“Among the many invaluable assets of our City and region is the access we enjoy to the Chesapeake Bay and the diverse wildlife that we have an obligation to protect,” said Mayor Catherine E. Pugh. “We’re so honored, to be designated as a Community Wildlife Habitat, a result of the tireless work of our partners at the National Wildlife Federation, the National Aquarium and schools such as Green Street Academy, which is committed to enhancing student appreciation for our rich natural resources. With this designation, we accept our responsibility to increase our efforts to protect our natural world, even while we pledge our continued efforts to make Baltimore cleaner, greener and safer for all our residents.”

At the event, Baltimore City received official certification as the largest Community Wildlife Habitat™ in the Chesapeake Bay watershed.

“Marylanders know the value of the Chesapeake Bay, and that Baltimore plays a critical role in the overall Chesapeake Bay restoration effort. That’s why I am tremendously proud that Baltimore City is now the largest Community Wildlife Habitat in the Chesapeake Bay watershed,” said U.S. Senator Ben Cardin, a senior member of the Senate Committee on Environment and Public Works. “When we create new green spaces, we help waterways, provide educational opportunities and build communities. I applaud the National Aquarium, National Wildlife Federation and the diverse array of other partners who have combined their efforts to help make such success possible, both in Baltimore and beyond.”

“I’m excited to join the National Wildlife Federation and the National Aquarium as well as their partners, Baltimore City and Green Street Academy, to recognize the city’s certification as the largest Community Wildlife Habitat in the Chesapeake Bay Watershed,” said Senator Chris Van Hollen. “This recognition highlights Baltimore’s success in creating community green spaces and wildlife habitats and in promoting sustainability. These efforts ultimately support a healthy Bay, healthy communities, and a healthy economy in Maryland.”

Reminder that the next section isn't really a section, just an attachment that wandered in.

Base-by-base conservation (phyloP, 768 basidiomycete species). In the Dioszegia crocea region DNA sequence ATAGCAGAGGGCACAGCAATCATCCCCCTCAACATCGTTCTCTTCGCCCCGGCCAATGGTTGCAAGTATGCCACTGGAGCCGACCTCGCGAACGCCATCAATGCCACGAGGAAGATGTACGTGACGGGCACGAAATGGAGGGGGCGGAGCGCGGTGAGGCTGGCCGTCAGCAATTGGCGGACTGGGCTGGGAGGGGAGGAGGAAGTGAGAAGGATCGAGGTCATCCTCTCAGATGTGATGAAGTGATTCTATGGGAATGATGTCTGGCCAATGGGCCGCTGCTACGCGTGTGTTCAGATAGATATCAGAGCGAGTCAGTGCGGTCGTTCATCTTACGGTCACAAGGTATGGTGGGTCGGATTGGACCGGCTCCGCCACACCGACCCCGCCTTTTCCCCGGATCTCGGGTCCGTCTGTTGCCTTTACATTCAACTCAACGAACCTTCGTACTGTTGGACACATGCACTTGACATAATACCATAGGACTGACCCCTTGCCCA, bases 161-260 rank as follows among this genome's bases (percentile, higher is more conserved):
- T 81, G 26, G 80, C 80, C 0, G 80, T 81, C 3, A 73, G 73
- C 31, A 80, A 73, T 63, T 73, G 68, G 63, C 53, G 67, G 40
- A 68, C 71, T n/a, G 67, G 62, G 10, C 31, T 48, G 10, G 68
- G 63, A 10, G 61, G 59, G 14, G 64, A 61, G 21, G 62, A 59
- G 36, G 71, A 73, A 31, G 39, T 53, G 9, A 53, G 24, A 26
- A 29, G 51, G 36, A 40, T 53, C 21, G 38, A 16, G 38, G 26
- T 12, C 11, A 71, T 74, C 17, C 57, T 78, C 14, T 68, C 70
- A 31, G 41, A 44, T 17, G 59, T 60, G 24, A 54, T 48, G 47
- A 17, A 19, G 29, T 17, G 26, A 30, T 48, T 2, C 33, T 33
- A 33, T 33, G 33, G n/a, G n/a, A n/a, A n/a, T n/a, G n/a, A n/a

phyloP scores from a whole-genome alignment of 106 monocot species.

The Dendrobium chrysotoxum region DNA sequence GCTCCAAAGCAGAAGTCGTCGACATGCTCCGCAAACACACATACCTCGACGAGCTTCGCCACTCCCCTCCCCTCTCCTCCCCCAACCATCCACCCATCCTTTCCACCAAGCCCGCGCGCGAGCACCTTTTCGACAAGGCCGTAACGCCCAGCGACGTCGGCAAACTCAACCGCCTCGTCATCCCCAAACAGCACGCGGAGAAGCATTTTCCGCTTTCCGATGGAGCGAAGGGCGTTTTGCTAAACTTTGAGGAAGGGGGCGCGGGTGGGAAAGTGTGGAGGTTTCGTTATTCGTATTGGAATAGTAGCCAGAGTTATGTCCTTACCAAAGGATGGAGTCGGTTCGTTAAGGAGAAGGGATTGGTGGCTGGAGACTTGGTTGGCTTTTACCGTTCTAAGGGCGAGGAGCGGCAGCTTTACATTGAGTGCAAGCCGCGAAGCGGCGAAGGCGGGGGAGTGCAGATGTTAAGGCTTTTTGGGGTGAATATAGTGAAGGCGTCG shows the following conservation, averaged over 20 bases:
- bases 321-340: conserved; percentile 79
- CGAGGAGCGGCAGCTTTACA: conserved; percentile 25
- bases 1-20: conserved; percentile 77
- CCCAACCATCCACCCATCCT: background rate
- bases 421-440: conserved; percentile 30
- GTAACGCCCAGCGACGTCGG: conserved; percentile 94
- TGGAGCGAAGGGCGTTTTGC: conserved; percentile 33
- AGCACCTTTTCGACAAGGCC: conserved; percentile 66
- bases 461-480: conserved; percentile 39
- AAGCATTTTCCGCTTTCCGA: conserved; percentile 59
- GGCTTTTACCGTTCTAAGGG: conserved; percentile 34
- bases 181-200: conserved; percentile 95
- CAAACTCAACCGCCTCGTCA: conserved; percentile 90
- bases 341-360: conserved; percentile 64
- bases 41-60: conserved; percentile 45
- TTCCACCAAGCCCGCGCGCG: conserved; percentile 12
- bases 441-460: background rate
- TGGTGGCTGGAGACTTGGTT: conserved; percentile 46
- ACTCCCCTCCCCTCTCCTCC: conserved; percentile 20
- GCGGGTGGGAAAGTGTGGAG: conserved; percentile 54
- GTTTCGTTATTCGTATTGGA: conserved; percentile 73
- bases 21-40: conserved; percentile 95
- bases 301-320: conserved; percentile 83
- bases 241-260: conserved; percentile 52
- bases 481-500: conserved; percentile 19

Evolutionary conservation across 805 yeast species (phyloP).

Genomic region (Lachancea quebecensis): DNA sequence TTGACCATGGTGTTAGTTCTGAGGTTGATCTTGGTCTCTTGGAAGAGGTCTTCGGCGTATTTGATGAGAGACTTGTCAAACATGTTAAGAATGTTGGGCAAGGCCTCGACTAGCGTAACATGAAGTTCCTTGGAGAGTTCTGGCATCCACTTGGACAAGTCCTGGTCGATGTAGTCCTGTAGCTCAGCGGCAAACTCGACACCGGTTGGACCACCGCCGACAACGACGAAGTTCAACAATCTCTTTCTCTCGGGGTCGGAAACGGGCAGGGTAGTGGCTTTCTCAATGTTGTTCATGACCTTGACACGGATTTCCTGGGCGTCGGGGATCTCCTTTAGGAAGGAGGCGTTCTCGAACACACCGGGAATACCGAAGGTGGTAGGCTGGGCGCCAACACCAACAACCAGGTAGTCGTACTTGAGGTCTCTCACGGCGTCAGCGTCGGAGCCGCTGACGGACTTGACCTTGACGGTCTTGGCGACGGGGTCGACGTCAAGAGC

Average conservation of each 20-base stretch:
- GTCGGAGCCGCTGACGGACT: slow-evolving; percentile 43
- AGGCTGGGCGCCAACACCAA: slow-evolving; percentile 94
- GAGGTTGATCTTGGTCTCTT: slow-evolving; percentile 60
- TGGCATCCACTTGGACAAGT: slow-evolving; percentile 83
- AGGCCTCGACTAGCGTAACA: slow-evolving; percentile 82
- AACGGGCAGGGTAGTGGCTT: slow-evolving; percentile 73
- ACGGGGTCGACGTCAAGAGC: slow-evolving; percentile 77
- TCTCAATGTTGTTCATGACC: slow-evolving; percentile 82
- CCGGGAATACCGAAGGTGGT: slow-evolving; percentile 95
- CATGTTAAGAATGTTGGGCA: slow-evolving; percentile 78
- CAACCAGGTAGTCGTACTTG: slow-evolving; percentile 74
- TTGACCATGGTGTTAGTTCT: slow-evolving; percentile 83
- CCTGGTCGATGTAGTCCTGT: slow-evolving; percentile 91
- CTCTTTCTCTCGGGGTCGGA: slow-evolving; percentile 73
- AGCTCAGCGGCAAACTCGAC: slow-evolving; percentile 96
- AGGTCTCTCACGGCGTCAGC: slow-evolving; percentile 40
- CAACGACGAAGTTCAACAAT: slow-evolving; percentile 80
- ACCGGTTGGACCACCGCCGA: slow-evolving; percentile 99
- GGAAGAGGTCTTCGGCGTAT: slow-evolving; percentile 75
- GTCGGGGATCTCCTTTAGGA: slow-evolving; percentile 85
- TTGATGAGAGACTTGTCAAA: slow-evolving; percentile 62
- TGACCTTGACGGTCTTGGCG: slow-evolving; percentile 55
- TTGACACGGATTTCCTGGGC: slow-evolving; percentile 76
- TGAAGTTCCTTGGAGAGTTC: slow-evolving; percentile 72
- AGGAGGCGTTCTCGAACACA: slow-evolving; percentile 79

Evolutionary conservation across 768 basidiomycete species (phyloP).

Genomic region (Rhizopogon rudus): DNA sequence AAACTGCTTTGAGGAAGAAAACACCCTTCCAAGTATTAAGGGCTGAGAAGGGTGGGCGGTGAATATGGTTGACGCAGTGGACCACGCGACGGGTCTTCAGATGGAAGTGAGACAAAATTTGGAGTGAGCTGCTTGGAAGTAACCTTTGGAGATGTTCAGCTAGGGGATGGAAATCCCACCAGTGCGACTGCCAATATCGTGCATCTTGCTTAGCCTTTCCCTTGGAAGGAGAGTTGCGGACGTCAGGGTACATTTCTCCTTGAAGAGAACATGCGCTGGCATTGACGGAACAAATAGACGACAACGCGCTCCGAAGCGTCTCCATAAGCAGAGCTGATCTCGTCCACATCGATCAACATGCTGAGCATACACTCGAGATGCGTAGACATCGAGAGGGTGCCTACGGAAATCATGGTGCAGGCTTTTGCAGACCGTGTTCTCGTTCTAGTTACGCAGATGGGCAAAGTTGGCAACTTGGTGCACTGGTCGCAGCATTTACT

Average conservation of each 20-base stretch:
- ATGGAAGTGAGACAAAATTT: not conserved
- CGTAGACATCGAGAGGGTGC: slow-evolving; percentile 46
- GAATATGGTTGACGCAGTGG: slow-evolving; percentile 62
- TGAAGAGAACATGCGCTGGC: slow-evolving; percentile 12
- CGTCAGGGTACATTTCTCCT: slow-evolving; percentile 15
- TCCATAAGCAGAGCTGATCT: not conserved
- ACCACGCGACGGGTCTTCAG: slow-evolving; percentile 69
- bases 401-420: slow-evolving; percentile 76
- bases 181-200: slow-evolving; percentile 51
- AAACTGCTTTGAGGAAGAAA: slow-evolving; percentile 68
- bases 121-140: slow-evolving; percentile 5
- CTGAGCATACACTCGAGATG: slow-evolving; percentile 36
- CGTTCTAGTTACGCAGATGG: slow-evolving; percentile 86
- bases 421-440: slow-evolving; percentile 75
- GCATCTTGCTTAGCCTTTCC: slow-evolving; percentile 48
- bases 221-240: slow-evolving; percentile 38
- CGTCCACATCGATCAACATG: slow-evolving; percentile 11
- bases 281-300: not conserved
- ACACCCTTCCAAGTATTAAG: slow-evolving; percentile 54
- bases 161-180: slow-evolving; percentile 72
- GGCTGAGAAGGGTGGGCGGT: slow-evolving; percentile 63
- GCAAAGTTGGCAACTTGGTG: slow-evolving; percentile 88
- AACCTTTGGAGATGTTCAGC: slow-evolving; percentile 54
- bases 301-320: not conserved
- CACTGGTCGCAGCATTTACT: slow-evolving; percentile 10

NWF’s Community Wildlife Habitat program empowers citizen leaders to take action for wildlife in their communities and provide habitat where people live, work, learn, play, and worship. In Baltimore, NWF has certified more than 500 homes, community spaces, schools and other educational centers. Each certified site uses sustainable gardening practices and provides the four basic elements that all wildlife need to survive: shelter, food, a water source and places to raise young, such as a flower bed or shrub.

“Baltimore’s new certification as the largest Community Wildlife Habitat in the Chesapeake Bay Watershed underscores the city’s environmental leadership,” said Congressman John Sarbanes, who co-chairs the Chesapeake Bay Task Force in the U.S. House of Representatives. “As a prime example of our city’s deep commitment to the environment, look no further than Green Street Academy’s pollinator garden, which provides our students with hands-on outdoor learning experiences, instills a sense of environmental stewardship in the next generation and makes a lasting and meaningful impact on Bay health.”

Heavily developed, metropolitan areas such as Baltimore are home to two-thirds of all North American species of wildlife and contain valuable habitat in the form of local parks and open spaces that support both year-round and migratory wildlife.

Green Street Academy is located within the Gwynns Falls watershed of the Bay where NWF is working to create a network of wildlife habitat on school grounds. The new garden is one of several large-scale stormwater best management practices NWF is developing with the school. This work complements the existing environmental projects at the school, including installing a solar array and a greenhouse.

Historian Remembers Blacks as ‘Original Horse Whisperers’ on Eve of Preakness Stakes

Post time for the 143rd running of the Preakness Stakes is 6:20 p.m. on Saturday, May 19, 2018 at Pimlico, where approximately 120,000 people will be in attendance and millions more watching on television around the globe.

The historic race commonly referred to as “The Run for the Black-Eyed Susans,” has a unique place in American horse racing history and Pimlico, it’s home along Park Heights Avenue in Baltimore got its name from a horse who won the stakes more than a century ago. However, often buried in that history is the significant role of African-Americans, particularly jockeys.

“Horse racing is the first American sport and Maryland has a pretty unique role in being one of the first states with tracks and having a competition,” said historian Stuart Hudgins.